On a balanced BYU men’s volleyball team that is ranked No. 3, two players in particular have stood out both for their play and for the stories of how they ended up doing what they’ve been doing.
First, there’s 6-foot-10 senior Jake Langlois, who had never played organized volleyball before getting to BYU.
All Langlois has done this season is lead the team in kills overall and in 14 matches this season.
And then there’s junior libero Erik Sikes, the team’s leader in digs who has overcome knee injuries the past two seasons and has come back stronger than ever.
Thursday in Long Beach State’s Pyramid, BYU (24-3) faces No. 4 Hawaii (25-4) in one semifinal at 5 p.m. Pacific. BYU is the No. 2 seed in the tournament, while Hawaii is the No. 3 seed. The winner faces the winner of the second match between No. 1 Long Beach State or No. 4 UC Irvine on Saturday for the title and the automatic NCAA tournament bid that goes with it.
Langlois’ previous volleyball experience amounted to playing for fun in church.
“I tried out at BYU my freshman year,” he said. “My dad played (club volleyball) at BYU. I had grown a few inches and realized I could have played a tall sport instead of golf and soccer. I didn’t think I had a shot. I tried out for fun.”
Langlois, from San Jose, Calif., started off as the team manager and the year after he returned from his mission trip to Brazil, he started playing on the team.
“I’ve been practicing year-round for three years. I had to catch up that way,” he said.
BYU coach Shawn Olmstead, whose team lost in the 2016 NCAA title match to Ohio State, said Langlois has physical attributes that play into his favor.
“He puts in a lot of work and keeps getting better,” Olmstead said. “He’s really been focused on that since he’s come into the sport. He enjoys it. He likes the competition. He’s continually pushing himself to be better and make improvements. That’s what he does all the time.”
Sikes, from Laguna Niguel, Calif., played club at SCVC. He battled a torn ACL and a torn meniscus in his right knee the last two seasons and has come back strong each time.
“It’s been tough,” he said. “Not really playing in the off-season has been kind of tough. Last year was tough with moving laterally. This season I knew what to expect and what to work on and how much time to put in. I’ve been really conscious of my movements.”
Sikes said he’s moving around the court better this season.
“I can see the game a little better,” he said. “I want to be as active as possible. My reaction time is faster.”
“He enjoys volleyball,” Olmstead said. “He enjoys getting better. He’s someone that’s played volleyball a lot longer than Jake. He really pushes himself to be the best he can be. He focuses on the small things that he’s got to do to get better and constantly improve as a libero.”
Beyond the court, Olmstead marvels at Langlois’ and Sikes’ approach to life.
“People get to see these guys as players, but I am fortunate to get to know them as men outside the court,” he said. “They’re both great people. They’re complete teammates. They’re guys you want to have on your team. They’re guys that you want to interact with the guys you have on the team, the players you have. They have all those qualities you’d want in someone as a member of your team. They’re willing to work with each other. They’re willing to push one another and give good feedback.”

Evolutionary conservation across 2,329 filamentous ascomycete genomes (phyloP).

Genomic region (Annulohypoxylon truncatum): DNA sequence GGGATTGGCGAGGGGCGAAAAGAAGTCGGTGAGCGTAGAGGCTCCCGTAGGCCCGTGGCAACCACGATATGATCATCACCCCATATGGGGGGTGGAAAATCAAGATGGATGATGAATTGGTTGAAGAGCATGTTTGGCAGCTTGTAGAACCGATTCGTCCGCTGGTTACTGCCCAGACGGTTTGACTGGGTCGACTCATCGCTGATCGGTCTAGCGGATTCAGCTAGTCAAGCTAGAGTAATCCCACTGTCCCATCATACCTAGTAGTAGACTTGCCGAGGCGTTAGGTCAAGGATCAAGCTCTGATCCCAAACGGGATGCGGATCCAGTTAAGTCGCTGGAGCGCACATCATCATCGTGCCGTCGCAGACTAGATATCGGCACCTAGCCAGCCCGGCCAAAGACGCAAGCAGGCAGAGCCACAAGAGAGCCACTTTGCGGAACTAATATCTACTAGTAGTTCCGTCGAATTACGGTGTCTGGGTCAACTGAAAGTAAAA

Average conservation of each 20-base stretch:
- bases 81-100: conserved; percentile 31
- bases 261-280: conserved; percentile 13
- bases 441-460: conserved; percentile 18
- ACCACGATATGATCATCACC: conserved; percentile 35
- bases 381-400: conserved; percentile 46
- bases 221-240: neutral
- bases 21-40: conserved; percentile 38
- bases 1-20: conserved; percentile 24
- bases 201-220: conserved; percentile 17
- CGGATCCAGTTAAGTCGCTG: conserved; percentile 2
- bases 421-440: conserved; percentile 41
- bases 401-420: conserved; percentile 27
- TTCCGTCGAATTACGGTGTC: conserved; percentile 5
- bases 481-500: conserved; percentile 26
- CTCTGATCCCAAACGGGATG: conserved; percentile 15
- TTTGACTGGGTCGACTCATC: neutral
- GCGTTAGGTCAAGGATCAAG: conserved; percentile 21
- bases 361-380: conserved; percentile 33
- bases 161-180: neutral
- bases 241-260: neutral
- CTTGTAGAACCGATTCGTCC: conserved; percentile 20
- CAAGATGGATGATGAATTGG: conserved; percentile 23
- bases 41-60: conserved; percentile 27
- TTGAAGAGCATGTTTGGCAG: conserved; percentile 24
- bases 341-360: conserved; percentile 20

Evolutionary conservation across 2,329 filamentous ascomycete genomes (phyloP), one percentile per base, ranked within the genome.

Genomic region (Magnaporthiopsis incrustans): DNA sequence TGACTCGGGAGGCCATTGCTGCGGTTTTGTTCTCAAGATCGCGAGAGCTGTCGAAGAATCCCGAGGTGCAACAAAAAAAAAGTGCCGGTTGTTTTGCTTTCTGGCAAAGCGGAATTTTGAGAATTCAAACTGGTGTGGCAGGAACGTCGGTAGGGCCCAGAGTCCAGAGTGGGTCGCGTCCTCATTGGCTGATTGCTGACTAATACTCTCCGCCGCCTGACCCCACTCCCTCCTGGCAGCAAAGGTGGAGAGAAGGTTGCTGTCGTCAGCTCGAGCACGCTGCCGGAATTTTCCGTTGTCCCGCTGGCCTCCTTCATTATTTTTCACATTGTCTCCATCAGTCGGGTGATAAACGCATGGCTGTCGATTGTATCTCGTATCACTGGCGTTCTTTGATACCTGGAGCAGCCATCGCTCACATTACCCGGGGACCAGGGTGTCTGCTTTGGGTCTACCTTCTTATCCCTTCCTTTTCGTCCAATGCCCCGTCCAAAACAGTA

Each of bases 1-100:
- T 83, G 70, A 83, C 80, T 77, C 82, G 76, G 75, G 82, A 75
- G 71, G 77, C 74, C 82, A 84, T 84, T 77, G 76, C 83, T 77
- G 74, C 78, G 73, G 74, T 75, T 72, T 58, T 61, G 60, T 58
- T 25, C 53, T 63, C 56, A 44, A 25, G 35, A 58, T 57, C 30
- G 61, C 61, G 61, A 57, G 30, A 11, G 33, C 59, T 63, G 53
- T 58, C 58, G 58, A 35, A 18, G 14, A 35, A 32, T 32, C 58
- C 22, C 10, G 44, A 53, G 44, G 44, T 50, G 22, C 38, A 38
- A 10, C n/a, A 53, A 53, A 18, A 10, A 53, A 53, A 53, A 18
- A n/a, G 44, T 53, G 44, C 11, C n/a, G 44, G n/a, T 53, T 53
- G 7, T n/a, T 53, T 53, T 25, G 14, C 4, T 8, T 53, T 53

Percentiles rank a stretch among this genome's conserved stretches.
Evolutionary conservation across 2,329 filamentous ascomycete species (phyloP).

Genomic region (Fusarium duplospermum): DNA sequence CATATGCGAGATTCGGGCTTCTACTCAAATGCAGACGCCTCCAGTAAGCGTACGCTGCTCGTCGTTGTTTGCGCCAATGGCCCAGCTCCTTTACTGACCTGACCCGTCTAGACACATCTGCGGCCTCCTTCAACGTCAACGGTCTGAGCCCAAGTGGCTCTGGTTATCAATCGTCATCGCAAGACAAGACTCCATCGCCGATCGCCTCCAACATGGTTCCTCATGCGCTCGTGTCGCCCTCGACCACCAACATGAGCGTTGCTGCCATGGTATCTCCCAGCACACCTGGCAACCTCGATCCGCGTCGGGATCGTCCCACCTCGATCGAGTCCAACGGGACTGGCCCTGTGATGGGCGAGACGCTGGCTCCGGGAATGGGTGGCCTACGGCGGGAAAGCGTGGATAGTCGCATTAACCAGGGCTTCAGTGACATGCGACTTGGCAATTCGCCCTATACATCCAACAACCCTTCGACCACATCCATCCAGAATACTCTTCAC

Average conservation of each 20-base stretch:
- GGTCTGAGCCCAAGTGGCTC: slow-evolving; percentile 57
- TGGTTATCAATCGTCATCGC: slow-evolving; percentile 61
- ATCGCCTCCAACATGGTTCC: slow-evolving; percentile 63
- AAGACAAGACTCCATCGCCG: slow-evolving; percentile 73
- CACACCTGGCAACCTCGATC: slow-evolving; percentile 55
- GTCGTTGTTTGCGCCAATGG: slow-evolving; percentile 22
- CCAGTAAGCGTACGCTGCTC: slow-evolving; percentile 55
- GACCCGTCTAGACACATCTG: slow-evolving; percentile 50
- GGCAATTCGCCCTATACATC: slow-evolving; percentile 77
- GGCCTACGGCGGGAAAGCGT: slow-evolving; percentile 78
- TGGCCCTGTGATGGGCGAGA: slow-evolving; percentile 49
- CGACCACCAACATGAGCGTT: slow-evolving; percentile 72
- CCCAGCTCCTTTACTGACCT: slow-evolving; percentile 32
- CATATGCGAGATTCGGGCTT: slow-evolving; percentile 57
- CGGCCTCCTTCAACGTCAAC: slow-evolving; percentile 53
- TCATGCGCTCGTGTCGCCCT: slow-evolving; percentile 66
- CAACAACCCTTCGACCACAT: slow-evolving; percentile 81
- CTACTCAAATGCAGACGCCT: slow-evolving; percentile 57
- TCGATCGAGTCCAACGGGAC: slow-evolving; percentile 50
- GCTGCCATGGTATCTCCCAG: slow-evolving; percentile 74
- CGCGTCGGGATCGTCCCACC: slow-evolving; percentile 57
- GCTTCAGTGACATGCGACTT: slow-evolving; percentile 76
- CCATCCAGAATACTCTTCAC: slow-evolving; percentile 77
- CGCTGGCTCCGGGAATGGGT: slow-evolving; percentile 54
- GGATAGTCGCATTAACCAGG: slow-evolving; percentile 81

Both Langlois and Sikes point to BYU’s improved passing and serving as two key areas that have the Cougars in the MPSF semifinals. Of the four remaining MPSF teams, BYU has the highest ace-per-set average at 1.66. Long Beach is next at 1.5, followed by Irvine (1.4) and Hawaii (1.3).
“Last year those things weren’t the greatest,” Sikes said. “Serving and passing are a lot better and it’s something we excel at now.”
BYU setter Leo Durkin has set his squad to a .317 hitting percentage. The Cougars have five players with more than 100 kills. In addition to Langlois, that group includes Ben Patch (4.50 kills per set), Brenden Sander (2.84), Tim Dobbert (2.18) and Price Jarman (1.61). Jarman (78 total blocks) and Joseph Grosh (80 total blocks) have been key at the net.
BYU swept Hawaii in both meetings in Provo during the regular season. BYU outhit Hawaii .440 to .188 in the first match and .329 to .264 in the second. Langlois had 13 kills and hit .450 in the first match and had 12 kills and hit .356 in the second. Hawaii’s only losses this season have come to BYU and Long Beach State.
“Hawaii is a really good serving team,” Langlois said. “They will come out and bomb. We are going to have to control the pass. It’s going to be a battle.”
Thursday’s other match features No. 1 Long Beach State (25-3) against No. 5 UC Irvine (20-6). Long Beach State swept the season series from Irvine, winning 3-0 at Irvine and 3-1 at Walter. Long Beach State’s losses this season have been to Loyola-Chicago, Ohio State and BYU (split with BYU in Provo).